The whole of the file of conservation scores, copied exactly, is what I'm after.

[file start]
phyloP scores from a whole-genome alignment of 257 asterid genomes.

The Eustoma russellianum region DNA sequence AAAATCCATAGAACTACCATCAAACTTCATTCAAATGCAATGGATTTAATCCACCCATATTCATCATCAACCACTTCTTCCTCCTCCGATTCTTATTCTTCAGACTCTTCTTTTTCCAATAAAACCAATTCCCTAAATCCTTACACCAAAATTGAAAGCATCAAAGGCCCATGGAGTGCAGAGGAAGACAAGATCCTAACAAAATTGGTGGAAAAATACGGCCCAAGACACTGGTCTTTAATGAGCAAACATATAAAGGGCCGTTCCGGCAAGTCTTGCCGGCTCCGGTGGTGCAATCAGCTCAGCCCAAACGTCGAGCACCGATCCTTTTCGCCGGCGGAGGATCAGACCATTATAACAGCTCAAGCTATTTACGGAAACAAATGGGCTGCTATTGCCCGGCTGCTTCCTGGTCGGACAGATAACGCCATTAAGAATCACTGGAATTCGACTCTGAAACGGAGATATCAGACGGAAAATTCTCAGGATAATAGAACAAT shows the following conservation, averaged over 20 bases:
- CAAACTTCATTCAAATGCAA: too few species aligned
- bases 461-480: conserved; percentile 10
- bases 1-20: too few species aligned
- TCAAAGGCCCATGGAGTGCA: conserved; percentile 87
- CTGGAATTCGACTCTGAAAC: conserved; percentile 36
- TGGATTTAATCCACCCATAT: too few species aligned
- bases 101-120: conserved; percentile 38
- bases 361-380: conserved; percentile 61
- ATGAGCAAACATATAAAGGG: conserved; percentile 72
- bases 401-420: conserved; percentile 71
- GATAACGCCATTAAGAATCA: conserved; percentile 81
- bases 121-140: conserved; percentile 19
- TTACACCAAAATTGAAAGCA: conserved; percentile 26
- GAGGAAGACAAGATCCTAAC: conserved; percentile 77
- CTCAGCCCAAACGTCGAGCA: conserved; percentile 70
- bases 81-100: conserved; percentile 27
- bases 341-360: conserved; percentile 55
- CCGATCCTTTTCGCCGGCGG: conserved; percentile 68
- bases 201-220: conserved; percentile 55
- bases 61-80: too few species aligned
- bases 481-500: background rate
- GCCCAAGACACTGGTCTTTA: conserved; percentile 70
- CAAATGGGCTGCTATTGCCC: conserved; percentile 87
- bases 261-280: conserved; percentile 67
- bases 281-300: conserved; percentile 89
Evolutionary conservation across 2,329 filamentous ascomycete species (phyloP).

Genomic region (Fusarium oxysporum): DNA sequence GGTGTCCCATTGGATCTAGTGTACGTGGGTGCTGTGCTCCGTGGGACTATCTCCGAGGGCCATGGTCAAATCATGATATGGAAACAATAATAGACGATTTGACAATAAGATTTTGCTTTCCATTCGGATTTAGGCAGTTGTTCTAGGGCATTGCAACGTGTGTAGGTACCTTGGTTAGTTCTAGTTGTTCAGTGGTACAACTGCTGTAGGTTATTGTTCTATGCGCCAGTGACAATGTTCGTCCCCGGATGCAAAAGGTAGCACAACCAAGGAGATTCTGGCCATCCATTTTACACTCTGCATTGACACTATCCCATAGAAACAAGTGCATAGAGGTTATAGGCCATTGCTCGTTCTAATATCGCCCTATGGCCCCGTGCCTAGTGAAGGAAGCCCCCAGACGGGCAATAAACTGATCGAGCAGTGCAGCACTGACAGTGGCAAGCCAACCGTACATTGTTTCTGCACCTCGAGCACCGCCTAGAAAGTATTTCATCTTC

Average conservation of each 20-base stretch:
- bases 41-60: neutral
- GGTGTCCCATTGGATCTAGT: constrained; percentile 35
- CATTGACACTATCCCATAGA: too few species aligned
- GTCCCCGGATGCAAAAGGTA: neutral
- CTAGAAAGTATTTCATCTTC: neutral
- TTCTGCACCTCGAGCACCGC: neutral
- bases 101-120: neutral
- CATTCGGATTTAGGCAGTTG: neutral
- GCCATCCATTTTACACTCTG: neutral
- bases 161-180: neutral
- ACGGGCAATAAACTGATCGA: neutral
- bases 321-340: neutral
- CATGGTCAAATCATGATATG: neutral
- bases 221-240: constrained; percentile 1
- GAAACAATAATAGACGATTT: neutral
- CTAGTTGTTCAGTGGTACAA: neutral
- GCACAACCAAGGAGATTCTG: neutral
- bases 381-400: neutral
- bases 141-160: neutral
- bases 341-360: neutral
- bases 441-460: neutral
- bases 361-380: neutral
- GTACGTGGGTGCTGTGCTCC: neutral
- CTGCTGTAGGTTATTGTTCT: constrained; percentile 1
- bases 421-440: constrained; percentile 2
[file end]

phyloP scores from a whole-genome alignment of 257 asterid genomes.

The Eustoma russellianum region DNA sequence AAAATCCATAGAACTACCATCAAACTTCATTCAAATGCAATGGATTTAATCCACCCATATTCATCATCAACCACTTCTTCCTCCTCCGATTCTTATTCTTCAGACTCTTCTTTTTCCAATAAAACCAATTCCCTAAATCCTTACACCAAAATTGAAAGCATCAAAGGCCCATGGAGTGCAGAGGAAGACAAGATCCTAACAAAATTGGTGGAAAAATACGGCCCAAGACACTGGTCTTTAATGAGCAAACATATAAAGGGCCGTTCCGGCAAGTCTTGCCGGCTCCGGTGGTGCAATCAGCTCAGCCCAAACGTCGAGCACCGATCCTTTTCGCCGGCGGAGGATCAGACCATTATAACAGCTCAAGCTATTTACGGAAACAAATGGGCTGCTATTGCCCGGCTGCTTCCTGGTCGGACAGATAACGCCATTAAGAATCACTGGAATTCGACTCTGAAACGGAGATATCAGACGGAAAATTCTCAGGATAATAGAACAAT shows the following conservation, averaged over 20 bases:
- CAAACTTCATTCAAATGCAA: too few species aligned
- bases 461-480: conserved; percentile 10
- bases 1-20: too few species aligned
- TCAAAGGCCCATGGAGTGCA: conserved; percentile 87
- CTGGAATTCGACTCTGAAAC: conserved; percentile 36
- TGGATTTAATCCACCCATAT: too few species aligned
- bases 101-120: conserved; percentile 38
- bases 361-380: conserved; percentile 61
- ATGAGCAAACATATAAAGGG: conserved; percentile 72
- bases 401-420: conserved; percentile 71
- GATAACGCCATTAAGAATCA: conserved; percentile 81
- bases 121-140: conserved; percentile 19
- TTACACCAAAATTGAAAGCA: conserved; percentile 26
- GAGGAAGACAAGATCCTAAC: conserved; percentile 77
- CTCAGCCCAAACGTCGAGCA: conserved; percentile 70
- bases 81-100: conserved; percentile 27
- bases 341-360: conserved; percentile 55
- CCGATCCTTTTCGCCGGCGG: conserved; percentile 68
- bases 201-220: conserved; percentile 55
- bases 61-80: too few species aligned
- bases 481-500: background rate
- GCCCAAGACACTGGTCTTTA: conserved; percentile 70
- CAAATGGGCTGCTATTGCCC: conserved; percentile 87
- bases 261-280: conserved; percentile 67
- bases 281-300: conserved; percentile 89
Evolutionary conservation across 2,329 filamentous ascomycete species (phyloP).

Genomic region (Fusarium oxysporum): DNA sequence GGTGTCCCATTGGATCTAGTGTACGTGGGTGCTGTGCTCCGTGGGACTATCTCCGAGGGCCATGGTCAAATCATGATATGGAAACAATAATAGACGATTTGACAATAAGATTTTGCTTTCCATTCGGATTTAGGCAGTTGTTCTAGGGCATTGCAACGTGTGTAGGTACCTTGGTTAGTTCTAGTTGTTCAGTGGTACAACTGCTGTAGGTTATTGTTCTATGCGCCAGTGACAATGTTCGTCCCCGGATGCAAAAGGTAGCACAACCAAGGAGATTCTGGCCATCCATTTTACACTCTGCATTGACACTATCCCATAGAAACAAGTGCATAGAGGTTATAGGCCATTGCTCGTTCTAATATCGCCCTATGGCCCCGTGCCTAGTGAAGGAAGCCCCCAGACGGGCAATAAACTGATCGAGCAGTGCAGCACTGACAGTGGCAAGCCAACCGTACATTGTTTCTGCACCTCGAGCACCGCCTAGAAAGTATTTCATCTTC

Average conservation of each 20-base stretch:
- bases 41-60: neutral
- GGTGTCCCATTGGATCTAGT: constrained; percentile 35
- CATTGACACTATCCCATAGA: too few species aligned
- GTCCCCGGATGCAAAAGGTA: neutral
- CTAGAAAGTATTTCATCTTC: neutral
- TTCTGCACCTCGAGCACCGC: neutral
- bases 101-120: neutral
- CATTCGGATTTAGGCAGTTG: neutral
- GCCATCCATTTTACACTCTG: neutral
- bases 161-180: neutral
- ACGGGCAATAAACTGATCGA: neutral
- bases 321-340: neutral
- CATGGTCAAATCATGATATG: neutral
- bases 221-240: constrained; percentile 1
- GAAACAATAATAGACGATTT: neutral
- CTAGTTGTTCAGTGGTACAA: neutral
- GCACAACCAAGGAGATTCTG: neutral
- bases 381-400: neutral
- bases 141-160: neutral
- bases 341-360: neutral
- bases 441-460: neutral
- bases 361-380: neutral
- GTACGTGGGTGCTGTGCTCC: neutral
- CTGCTGTAGGTTATTGTTCT: constrained; percentile 1
- bases 421-440: constrained; percentile 2